In just its fifth season as a member of the Big 12, West Virginia has a chance at the conference title.
The No. 16 Mountaineers have turned in several good seasons since leaving the Big East, playing in bowl games four of those five seasons. But this year, West Virginia is finding new success by doing something not many Big 12 teams do — it’s letting a solid defense carry the team.
“We used to be about high-powered offense, now it’s more of a balance,” said Noble Nwachukwu, a redshirt senior defensive lineman for the Mountaineers. “Defense is a big part of our game now, that’s the biggest difference.”
West Virginia boasts the top scoring defense in the conference — ranked No. 20 nationally — and the second-best total defense in the Big 12. And Nwachukwu is a big contributor to that success, for his attitude as well as his play.
“In all the scandal around college athletics… a guy like Noble is a reminder that you can win games and be successful with guys with character who do things the right way,” said Daron Roberts, who was Nwachukwu’s main recruiter and now works at the University of Texas as director of the Center for Sports Leadership and Innovation. “He has a lot of integrity, he’s a diligent worker and a special type of guy.”
Nwachukwu is a quiet leader who’s quick off the line and a good pass rusher. He has recorded 27 tackles this season and leads the Mountaineers with three sacks and six tackles for loss. He started all 13 games his sophomore and junior years, and last season totaled 47 tackles and a team-high 8.5 sacks.
But Nwachukwu didn’t pick up football until his junior year at Wylie High School. He found the sport too physical when he was younger and played basketball instead. Wylie head coach Bill Howard convinced Nwachukwu he would be more successful on the field than the hardwood and he instantly became a star, earning consecutive unanimous All-District 10-4A First Team honors.
Nwachukwu racked up offers from in-state schools, but his decision wasn’t just going to be about football. His parents were much more concerned with the education and culture at the schools interested in their son and played a big part in Nwachukwu’s decision.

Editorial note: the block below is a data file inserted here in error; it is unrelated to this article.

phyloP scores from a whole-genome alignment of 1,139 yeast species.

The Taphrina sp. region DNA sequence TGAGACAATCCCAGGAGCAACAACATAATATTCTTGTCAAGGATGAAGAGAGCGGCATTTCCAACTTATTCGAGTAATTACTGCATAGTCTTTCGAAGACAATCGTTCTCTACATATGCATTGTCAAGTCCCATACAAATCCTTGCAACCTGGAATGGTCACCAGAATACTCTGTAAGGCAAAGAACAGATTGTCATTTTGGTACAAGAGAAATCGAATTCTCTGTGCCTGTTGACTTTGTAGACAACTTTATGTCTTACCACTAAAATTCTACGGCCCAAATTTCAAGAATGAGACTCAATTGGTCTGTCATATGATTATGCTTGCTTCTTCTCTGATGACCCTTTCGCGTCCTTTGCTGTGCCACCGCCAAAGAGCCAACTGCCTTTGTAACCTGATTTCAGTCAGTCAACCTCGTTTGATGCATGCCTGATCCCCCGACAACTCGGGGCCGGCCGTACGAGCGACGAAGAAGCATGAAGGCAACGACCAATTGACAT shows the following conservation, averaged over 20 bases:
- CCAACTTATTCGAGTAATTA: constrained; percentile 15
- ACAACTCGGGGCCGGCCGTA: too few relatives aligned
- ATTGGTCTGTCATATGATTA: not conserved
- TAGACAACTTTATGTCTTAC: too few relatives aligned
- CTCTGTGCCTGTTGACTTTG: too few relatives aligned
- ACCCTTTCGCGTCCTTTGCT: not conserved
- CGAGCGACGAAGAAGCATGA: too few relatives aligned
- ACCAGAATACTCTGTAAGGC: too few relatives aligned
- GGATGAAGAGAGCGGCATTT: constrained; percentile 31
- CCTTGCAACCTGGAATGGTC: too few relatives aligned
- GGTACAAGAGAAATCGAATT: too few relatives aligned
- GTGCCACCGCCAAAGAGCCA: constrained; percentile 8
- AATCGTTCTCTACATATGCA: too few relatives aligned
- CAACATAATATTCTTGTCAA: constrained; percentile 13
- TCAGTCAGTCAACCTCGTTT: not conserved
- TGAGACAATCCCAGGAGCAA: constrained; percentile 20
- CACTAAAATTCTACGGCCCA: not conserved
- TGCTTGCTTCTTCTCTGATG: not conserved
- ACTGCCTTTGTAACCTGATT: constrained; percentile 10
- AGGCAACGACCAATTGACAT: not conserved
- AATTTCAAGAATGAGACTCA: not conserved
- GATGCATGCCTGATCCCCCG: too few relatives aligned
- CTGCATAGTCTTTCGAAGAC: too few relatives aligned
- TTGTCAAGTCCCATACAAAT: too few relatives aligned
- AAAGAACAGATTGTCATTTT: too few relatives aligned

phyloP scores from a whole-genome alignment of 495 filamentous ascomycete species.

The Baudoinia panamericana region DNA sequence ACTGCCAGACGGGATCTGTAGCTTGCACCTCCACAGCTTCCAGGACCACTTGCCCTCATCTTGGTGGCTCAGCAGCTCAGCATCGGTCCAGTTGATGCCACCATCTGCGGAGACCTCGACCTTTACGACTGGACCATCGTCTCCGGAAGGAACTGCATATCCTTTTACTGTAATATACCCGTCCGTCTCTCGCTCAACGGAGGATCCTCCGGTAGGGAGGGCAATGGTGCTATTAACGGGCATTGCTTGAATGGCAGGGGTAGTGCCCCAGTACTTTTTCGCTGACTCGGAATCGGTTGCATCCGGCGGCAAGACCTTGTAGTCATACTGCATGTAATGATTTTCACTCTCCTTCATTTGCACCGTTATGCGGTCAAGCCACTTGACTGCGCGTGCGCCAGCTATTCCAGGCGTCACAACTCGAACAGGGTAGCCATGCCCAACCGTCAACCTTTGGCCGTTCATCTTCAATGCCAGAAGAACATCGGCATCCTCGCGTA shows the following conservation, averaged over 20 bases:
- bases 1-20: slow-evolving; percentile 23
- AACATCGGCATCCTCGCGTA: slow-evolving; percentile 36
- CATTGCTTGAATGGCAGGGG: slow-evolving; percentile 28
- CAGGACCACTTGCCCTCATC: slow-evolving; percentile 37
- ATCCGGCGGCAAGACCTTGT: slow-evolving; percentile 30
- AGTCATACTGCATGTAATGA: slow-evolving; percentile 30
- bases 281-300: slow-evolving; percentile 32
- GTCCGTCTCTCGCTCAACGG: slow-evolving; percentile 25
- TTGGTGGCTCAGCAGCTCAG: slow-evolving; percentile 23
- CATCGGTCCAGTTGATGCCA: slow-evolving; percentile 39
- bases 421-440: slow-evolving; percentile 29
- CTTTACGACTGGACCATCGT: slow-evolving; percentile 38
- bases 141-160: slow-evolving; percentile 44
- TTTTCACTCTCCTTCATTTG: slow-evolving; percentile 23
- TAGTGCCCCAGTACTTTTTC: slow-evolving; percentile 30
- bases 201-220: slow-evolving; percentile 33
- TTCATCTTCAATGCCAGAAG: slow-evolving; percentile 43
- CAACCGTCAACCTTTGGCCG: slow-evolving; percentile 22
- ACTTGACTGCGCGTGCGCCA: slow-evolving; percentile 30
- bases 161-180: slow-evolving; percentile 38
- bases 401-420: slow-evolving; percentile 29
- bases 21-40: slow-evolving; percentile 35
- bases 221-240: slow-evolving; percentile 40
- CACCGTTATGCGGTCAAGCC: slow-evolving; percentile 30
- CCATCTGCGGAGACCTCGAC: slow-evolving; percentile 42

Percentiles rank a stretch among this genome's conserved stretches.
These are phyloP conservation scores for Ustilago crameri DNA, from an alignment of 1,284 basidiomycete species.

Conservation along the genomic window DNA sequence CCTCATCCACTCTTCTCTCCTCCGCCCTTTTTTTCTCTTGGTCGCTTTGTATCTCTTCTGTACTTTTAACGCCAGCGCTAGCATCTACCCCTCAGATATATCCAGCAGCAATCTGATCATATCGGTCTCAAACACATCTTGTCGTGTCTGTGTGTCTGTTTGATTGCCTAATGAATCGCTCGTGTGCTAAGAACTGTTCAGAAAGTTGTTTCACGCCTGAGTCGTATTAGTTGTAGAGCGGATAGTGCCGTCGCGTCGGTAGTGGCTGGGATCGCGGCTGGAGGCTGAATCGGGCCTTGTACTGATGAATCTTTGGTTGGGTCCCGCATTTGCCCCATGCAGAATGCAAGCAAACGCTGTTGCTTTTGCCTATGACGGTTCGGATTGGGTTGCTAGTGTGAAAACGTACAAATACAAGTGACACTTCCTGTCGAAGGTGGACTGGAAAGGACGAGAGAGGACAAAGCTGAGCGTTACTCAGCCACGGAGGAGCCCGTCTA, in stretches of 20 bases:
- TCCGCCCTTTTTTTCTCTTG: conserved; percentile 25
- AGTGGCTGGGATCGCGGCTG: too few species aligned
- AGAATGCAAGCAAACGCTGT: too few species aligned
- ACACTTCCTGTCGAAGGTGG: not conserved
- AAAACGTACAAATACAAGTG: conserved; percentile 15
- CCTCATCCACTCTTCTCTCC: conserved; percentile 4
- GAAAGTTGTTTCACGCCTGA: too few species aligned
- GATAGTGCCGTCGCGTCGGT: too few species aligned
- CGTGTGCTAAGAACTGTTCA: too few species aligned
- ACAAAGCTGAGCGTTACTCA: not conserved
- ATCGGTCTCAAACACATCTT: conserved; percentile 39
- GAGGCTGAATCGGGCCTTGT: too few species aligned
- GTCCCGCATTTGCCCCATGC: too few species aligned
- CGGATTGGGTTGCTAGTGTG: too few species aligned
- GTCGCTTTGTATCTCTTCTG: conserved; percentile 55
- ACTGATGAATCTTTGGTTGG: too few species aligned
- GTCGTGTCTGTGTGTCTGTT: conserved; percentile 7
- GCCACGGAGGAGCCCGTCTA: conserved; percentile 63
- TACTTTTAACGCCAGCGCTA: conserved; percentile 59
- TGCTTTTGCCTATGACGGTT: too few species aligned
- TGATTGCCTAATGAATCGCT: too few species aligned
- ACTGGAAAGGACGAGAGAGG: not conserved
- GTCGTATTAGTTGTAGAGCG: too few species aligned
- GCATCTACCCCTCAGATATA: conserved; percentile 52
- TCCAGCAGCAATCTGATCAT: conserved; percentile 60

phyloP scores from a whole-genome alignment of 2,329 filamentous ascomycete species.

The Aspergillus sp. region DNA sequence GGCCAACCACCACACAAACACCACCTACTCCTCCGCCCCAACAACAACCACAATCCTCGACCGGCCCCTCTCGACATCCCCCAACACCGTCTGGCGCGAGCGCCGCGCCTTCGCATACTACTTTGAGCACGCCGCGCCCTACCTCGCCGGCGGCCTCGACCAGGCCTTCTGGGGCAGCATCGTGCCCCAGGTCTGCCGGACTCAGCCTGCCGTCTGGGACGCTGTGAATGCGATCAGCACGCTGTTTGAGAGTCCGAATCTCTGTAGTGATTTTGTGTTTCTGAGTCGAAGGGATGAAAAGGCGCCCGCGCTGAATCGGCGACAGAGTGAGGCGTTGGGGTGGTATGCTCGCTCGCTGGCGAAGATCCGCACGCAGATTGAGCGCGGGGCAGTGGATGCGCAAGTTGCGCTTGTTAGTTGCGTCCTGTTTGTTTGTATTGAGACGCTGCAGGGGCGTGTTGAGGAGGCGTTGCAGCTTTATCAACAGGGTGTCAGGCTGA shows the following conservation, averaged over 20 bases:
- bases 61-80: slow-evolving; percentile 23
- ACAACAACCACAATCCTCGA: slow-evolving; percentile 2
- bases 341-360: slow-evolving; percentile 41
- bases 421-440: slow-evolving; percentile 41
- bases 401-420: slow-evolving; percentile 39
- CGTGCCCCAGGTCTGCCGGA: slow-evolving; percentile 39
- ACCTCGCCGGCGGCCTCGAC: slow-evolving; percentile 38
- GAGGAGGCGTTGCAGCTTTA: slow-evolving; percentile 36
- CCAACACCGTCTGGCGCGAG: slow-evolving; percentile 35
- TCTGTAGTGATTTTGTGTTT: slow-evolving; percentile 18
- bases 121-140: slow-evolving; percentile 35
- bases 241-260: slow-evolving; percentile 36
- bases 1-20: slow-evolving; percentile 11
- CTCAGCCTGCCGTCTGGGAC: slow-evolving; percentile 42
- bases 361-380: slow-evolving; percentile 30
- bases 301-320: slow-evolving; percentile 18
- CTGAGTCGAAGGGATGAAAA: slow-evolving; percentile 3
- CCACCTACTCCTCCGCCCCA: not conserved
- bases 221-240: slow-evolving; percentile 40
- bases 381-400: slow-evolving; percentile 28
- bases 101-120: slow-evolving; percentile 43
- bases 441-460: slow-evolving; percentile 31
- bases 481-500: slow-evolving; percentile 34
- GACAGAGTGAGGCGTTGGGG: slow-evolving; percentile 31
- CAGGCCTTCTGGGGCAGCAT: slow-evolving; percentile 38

“It was not your typical recruiting relationship,” Roberts said. “I spent as much time as the rules allowed with him. I can remember [his mother] asking a lot of good questions. It was not a football decision, it was an educational decision.”
Nwachukwu has developed into a key part of West Virginia’s defense since arriving in Morgantown in 2012. He was named to the preseason All-Big 12 team and is the only Mountaineer to win two defensive champion awards this season, which the coaches give to the player who earns the best grade after every game.
The personal honors show how hard Nwachukwu works during practices and games, but his only focus is on earning as much team success as possible — which includes a Big 12 championship.
“Definitely, I think we have a chance,” Nwachukwu said. “It’s in our hands. We just have to play hard and win out.”
The first obstacle in that plan is a matchup with Texas at Darrell K Royal-Texas Memorial Stadium on Saturday. Nwachukwu said his family will be in attendance and he’s trying to round up enough tickets for all the people who want to watch him play his final collegiate game in Texas.
“It’s going to be a tough game,” Nwachukwu said. “It’s a crazy place to play. They’ve got a running back everyone’s talking about and we’re excited for the challenge. It’s going to be fun.”